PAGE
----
So you are waiting in the bathroom, staring at the strip. No, it’s not a pregnancy test; you already know you are pregnant. It’s a gender prediction test. It’s not as accurate as gender selection techniques, but still — you just have to know. You tell everyone that all you really want is for the baby to be healthy. But if you are being honest, you know that you have a preference. You look at the test again … wrong color. You are in shock.
Many women experience intense grief when they learn that the child they are carrying is not the gender for which they were hoping. Known as gender disappointment, these feelings can make for a lonely and difficult pregnancy for moms-to-be. Unfortunately, most women don’t talk about their feelings openly —and may even fake being happy — fearing that people will judge them harshly for not being grateful for what they have.
Most moms forget these feelings when they hold their new baby in their arms, even the ones who secretly hoped that the sonogram was wrong. But the weeks between the sonogram and delivery can be tough for women who are struggling to deal with their emotions.
Here are some ideas for coping with gender disappointment:
- Allow yourself to feel sad. Women judge themselves for feeling anything other than joy when they find out they are having a healthy baby boy when they wanted a girl, or vice versa. Realize that it’s okay to feel sad. There is no right or wrong way to react; they are just feelings. Letting go of the fantasy you have created can be healthy for you. By working through your feelings now before the stress of new motherhood sets in, you could be paving the way for a smoother postpartum period for you and your child.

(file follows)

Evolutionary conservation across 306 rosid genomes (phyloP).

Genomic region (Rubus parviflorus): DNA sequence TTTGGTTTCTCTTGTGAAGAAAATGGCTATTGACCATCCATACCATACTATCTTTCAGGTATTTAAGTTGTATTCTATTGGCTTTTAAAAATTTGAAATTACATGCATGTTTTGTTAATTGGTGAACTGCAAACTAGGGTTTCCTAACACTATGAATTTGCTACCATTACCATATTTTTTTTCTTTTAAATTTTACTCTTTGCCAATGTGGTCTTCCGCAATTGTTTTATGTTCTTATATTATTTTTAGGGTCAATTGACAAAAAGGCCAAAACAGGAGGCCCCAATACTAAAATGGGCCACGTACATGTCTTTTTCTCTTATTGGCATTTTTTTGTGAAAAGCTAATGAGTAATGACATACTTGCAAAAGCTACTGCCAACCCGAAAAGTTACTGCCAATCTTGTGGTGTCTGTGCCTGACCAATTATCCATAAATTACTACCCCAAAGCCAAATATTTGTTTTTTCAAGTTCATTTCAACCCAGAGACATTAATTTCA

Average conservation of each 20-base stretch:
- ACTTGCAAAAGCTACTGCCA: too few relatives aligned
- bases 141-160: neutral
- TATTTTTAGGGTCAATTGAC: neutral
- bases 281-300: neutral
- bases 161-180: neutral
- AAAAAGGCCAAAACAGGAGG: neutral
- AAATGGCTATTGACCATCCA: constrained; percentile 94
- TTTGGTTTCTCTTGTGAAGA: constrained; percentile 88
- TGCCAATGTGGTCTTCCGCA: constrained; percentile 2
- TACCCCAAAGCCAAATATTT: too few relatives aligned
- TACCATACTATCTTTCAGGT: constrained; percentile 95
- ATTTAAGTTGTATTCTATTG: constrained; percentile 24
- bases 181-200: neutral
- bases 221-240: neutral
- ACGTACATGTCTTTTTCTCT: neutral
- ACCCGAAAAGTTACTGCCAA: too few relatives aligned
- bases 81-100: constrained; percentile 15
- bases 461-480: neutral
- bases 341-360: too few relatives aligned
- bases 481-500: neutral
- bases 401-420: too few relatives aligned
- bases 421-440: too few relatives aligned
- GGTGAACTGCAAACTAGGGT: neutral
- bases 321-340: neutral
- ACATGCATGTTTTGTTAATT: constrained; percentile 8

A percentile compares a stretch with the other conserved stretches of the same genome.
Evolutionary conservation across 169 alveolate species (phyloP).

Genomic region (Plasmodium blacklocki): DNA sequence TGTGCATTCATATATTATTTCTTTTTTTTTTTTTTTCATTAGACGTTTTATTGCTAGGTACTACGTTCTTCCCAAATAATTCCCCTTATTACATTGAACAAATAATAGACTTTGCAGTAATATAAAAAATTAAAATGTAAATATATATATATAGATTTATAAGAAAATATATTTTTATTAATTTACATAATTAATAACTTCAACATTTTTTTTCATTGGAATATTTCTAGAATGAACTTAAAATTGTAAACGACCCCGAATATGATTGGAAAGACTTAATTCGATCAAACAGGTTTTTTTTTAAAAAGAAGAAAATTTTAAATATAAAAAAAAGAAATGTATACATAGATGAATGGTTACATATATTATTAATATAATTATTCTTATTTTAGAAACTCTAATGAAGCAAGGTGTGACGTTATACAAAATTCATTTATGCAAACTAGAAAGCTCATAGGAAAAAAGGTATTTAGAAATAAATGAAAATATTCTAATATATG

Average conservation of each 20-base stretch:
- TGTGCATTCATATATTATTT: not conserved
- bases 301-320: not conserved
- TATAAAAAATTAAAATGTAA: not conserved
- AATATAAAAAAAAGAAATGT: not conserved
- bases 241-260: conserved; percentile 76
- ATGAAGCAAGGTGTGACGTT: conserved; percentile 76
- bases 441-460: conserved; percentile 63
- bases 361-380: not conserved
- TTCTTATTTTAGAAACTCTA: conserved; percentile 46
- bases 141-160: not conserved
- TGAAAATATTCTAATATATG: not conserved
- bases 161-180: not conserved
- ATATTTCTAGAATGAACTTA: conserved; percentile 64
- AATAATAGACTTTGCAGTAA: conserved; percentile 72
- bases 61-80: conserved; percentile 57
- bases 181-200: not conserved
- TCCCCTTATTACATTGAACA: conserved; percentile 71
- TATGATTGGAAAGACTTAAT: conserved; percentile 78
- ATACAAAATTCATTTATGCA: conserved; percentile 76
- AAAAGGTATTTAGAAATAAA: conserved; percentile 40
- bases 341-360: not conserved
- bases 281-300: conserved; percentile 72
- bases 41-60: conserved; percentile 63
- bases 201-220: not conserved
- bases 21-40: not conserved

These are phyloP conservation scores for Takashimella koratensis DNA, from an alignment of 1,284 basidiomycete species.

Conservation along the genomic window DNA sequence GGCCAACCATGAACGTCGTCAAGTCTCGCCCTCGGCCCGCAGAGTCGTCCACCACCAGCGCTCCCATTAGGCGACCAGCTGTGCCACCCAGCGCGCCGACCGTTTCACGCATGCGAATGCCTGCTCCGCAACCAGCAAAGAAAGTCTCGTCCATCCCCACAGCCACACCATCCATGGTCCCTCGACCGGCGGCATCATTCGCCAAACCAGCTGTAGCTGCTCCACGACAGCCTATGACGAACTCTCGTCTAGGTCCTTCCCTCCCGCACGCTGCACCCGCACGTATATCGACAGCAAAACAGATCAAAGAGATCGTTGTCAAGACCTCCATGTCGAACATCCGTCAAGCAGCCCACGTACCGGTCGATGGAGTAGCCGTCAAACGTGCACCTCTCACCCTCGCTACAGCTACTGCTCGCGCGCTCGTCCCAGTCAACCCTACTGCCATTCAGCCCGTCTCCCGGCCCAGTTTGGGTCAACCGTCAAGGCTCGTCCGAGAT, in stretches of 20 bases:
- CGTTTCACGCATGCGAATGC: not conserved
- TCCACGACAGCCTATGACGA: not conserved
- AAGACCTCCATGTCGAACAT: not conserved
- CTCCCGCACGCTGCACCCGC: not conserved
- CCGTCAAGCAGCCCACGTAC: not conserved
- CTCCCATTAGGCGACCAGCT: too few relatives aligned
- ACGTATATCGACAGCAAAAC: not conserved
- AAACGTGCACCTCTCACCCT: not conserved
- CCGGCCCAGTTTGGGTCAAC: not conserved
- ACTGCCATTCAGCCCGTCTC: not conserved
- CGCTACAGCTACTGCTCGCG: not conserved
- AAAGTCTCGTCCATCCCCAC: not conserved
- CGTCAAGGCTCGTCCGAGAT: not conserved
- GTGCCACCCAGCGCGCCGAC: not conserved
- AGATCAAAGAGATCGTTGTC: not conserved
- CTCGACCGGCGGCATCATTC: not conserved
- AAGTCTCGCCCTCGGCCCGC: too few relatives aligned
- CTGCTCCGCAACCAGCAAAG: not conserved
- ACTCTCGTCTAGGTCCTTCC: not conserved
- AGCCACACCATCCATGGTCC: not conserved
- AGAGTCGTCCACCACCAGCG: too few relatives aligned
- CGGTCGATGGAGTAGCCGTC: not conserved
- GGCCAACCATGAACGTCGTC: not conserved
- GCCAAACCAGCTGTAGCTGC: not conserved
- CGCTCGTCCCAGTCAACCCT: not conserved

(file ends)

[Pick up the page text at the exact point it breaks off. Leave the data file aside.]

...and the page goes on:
- Talk to your partner and other loved ones about your feelings. Bottling up your emotions and hiding them from those you care about won’t help you heal from your disappointment. By sharing your feelings with people you trust, you can better understand them yourself. Also, your loved ones may have words of wisdom or comfort that will help you come to terms with your disappointment and help you on the road to healing.
- Write a letter to the child you didn’t have. Describe in the letter how you honestly feel about your loss with as much detail as you want. Then you can let it go in a way that gives you closure, like burning it or putting the message in a bottle in the ocean.
- Get some professional help. If you are having a hard time healing your heartbreak on your own, reach out to a professional who specializes in pregnancy and postnatal issues. Their training makes them uniquely qualified to help you move through the stages of grief you may be feeling.
Gender disappointment has very little official literature available for women who suffer from it. Pregnancy and parenting sites have forums on the Web for people to share their stories. If possible, share your stories and let other know that you would be willing to talk to them about their feelings. The support from “someone who knows” could be exactly what another woman needs to move forward.
Elovson, Andrea. “Secretly Sad: Overcoming Gender Disappointment.” Babyzone.com. Web. 15 November 2012.
Winder, Kelly. “Gender Disappointment: Feeling Disappointed About the Gender of Your Baby.” 2012. Web. 15 November 2012.